Flags of convenience range from the big players such as Panama (72 percent of all commercial shipping worldwide) and Liberia, down to landlocked countries such as Bolivia and pariah states including North Korea. Even the big players are vulnerable to misuse. At the end of the ’90s, the Liberian registry of shipping, once the world’s largest, ended up in the hands of convicted war criminal Charles Taylor. The registry was accused of funding U.N.-banned weapons shipments and facilitating the transport of “blood diamonds.” Revenues from the registry provided as much as a third of Liberia’s national income. (The Liberian registry, which is run out of Virginia, was in the news again in 2013 as a donor of $120,000 to Terry McAuliffe’s campaign for governor of Virginia.)

There are several big regulatory bodies that inspect and, when necessary, detain ships, and these rank the flags of convenience by their frequency on the detention lists. Two of the main foreign regulators are the organizations created by the Paris Memorandum of Understanding and the Tokyo MoU, and they represent European and Asian authorities. The U.S. Coast Guard has its own Targeted Flag List that gives special scrutiny to ships flying the flags of Belize, Bolivia, Honduras, Saint Vincent and the Grenadines, Samoa, Taiwan, Tanzania, or Thailand. From 2013 to 2015, for instance, 25 percent of Belizean ships and 26 percent of Bolivian ships entering U.S. waters were detained.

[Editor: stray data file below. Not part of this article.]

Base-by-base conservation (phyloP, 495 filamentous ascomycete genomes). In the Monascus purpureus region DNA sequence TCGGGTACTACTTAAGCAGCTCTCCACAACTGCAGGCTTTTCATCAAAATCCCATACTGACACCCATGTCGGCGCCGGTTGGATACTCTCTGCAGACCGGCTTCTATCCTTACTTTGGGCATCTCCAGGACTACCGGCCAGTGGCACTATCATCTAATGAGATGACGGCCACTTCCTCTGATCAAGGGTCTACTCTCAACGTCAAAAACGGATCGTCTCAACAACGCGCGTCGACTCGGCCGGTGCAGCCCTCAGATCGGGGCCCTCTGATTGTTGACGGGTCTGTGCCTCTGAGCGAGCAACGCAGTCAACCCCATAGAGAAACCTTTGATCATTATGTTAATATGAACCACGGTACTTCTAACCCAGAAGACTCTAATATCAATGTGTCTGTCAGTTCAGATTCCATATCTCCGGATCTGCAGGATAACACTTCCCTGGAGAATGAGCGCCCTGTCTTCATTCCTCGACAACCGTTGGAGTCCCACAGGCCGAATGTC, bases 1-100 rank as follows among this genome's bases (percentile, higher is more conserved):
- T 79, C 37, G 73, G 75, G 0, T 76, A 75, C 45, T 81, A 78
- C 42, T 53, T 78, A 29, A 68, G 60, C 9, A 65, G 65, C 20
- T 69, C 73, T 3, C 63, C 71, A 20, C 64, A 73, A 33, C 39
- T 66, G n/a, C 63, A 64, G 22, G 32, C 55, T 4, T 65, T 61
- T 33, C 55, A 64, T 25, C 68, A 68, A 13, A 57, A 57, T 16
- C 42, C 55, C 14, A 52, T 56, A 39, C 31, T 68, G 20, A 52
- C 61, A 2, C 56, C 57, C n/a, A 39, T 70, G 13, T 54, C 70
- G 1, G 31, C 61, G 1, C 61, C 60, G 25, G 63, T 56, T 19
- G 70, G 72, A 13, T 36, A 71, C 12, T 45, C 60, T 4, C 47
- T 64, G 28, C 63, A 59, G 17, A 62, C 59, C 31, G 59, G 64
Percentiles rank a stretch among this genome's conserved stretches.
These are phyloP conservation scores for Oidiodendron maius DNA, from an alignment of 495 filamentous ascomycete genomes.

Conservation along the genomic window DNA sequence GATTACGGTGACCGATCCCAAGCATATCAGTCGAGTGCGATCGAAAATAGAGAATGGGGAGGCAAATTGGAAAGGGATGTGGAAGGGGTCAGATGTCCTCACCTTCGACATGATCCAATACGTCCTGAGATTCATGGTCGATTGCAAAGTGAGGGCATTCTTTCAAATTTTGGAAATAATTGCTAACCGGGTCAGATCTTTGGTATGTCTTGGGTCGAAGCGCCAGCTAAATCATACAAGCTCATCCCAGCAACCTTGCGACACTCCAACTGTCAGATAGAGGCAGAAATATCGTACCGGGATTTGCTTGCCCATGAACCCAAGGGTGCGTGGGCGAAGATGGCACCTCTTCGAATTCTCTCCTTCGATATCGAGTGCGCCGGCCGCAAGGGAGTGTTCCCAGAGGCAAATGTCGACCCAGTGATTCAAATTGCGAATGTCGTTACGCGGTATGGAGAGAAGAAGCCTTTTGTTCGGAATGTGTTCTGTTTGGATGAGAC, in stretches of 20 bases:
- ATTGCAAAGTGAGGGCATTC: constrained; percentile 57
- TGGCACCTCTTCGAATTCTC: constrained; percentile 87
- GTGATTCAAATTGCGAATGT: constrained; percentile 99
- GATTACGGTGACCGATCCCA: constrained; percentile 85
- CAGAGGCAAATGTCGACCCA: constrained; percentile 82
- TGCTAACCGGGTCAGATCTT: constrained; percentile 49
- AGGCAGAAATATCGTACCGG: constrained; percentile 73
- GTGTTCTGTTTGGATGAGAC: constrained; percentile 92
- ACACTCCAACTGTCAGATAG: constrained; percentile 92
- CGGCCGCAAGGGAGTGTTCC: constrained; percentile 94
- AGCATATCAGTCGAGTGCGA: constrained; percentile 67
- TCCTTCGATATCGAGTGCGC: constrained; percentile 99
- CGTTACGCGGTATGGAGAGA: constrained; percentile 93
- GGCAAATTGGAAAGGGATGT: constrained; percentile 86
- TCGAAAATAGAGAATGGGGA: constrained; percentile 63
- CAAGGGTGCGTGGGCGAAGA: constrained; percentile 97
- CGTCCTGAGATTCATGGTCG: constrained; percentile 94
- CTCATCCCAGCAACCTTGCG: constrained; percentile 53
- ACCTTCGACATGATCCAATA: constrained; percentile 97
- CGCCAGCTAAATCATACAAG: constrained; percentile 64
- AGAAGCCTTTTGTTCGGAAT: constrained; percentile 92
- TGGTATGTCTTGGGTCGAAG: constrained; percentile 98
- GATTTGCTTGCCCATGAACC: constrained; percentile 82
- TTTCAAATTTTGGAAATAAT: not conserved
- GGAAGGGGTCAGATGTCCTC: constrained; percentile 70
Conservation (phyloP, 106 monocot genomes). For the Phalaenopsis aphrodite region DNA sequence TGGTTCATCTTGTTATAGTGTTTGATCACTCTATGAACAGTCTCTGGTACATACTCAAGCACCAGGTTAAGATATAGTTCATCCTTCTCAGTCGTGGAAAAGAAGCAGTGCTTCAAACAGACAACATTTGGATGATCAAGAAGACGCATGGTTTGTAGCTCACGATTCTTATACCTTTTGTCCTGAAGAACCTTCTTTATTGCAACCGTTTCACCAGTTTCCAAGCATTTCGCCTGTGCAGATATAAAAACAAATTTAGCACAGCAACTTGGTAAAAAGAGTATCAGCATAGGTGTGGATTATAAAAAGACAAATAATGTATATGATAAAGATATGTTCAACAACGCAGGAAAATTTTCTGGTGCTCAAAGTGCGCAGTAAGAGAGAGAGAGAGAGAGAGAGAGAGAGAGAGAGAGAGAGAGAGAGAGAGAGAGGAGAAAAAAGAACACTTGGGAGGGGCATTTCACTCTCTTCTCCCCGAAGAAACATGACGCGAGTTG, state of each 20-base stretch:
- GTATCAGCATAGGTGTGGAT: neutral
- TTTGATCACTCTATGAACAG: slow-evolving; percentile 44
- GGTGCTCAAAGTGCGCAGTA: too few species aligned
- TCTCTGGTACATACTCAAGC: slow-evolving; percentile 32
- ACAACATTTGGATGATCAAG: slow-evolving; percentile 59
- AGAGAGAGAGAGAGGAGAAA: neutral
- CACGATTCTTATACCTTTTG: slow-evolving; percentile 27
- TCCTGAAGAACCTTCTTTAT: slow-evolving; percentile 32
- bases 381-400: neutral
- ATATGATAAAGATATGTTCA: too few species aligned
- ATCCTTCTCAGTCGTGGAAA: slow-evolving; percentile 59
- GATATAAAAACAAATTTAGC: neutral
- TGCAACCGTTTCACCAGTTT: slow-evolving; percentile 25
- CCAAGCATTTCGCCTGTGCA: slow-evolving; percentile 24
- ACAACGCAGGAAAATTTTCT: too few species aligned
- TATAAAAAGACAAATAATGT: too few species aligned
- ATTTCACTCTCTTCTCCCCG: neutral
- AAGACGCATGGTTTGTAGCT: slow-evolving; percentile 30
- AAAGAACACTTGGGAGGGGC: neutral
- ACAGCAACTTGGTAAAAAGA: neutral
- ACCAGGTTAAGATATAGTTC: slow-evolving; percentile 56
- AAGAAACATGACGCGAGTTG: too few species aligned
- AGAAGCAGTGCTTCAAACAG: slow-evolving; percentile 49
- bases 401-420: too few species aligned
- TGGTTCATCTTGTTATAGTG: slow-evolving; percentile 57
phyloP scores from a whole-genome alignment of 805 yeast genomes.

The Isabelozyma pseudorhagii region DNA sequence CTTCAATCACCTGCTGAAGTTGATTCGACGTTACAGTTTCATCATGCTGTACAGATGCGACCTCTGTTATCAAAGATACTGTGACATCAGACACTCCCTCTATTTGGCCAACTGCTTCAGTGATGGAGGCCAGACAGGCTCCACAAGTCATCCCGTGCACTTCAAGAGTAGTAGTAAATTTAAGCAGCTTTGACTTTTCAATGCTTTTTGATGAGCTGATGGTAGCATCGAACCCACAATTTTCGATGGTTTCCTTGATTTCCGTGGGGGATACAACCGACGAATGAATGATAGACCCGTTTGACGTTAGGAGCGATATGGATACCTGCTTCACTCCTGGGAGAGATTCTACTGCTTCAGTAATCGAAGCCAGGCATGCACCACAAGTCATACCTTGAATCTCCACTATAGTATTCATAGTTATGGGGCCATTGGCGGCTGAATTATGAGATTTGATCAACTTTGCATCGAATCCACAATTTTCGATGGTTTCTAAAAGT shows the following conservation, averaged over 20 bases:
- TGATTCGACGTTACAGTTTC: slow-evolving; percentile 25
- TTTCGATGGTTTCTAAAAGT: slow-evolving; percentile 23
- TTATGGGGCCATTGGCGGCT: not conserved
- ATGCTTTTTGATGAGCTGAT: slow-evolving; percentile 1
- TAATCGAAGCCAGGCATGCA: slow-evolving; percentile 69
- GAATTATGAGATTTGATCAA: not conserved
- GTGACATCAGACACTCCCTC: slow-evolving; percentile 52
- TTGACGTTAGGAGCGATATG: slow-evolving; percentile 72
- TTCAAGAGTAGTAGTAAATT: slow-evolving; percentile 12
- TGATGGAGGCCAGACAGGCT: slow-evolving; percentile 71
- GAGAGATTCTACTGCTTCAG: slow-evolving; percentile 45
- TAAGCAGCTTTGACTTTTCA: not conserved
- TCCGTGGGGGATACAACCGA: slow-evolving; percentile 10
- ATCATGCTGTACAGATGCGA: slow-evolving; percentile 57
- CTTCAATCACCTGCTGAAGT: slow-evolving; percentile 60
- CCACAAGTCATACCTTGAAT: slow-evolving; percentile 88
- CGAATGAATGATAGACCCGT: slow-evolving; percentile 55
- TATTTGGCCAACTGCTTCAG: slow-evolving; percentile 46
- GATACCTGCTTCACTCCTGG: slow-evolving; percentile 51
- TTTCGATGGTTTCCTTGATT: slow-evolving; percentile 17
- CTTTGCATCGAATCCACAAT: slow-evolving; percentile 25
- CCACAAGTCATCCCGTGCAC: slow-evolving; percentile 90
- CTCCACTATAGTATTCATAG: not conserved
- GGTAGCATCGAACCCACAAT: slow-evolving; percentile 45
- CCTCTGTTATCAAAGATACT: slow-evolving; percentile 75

Beneath these flags of convenience singled out for regulatory attention, there are other, newer, privately run registers that are below the international radar, plying waters where they aren’t likely to run into port state inspections that would look too closely at where they’ve been and what they’ve been carrying, and otherwise get them into trouble. Several are associated with budget-strapped, low-population, under-governed Pacific island nations, such as Tonga, Tuvalu, and now Palau.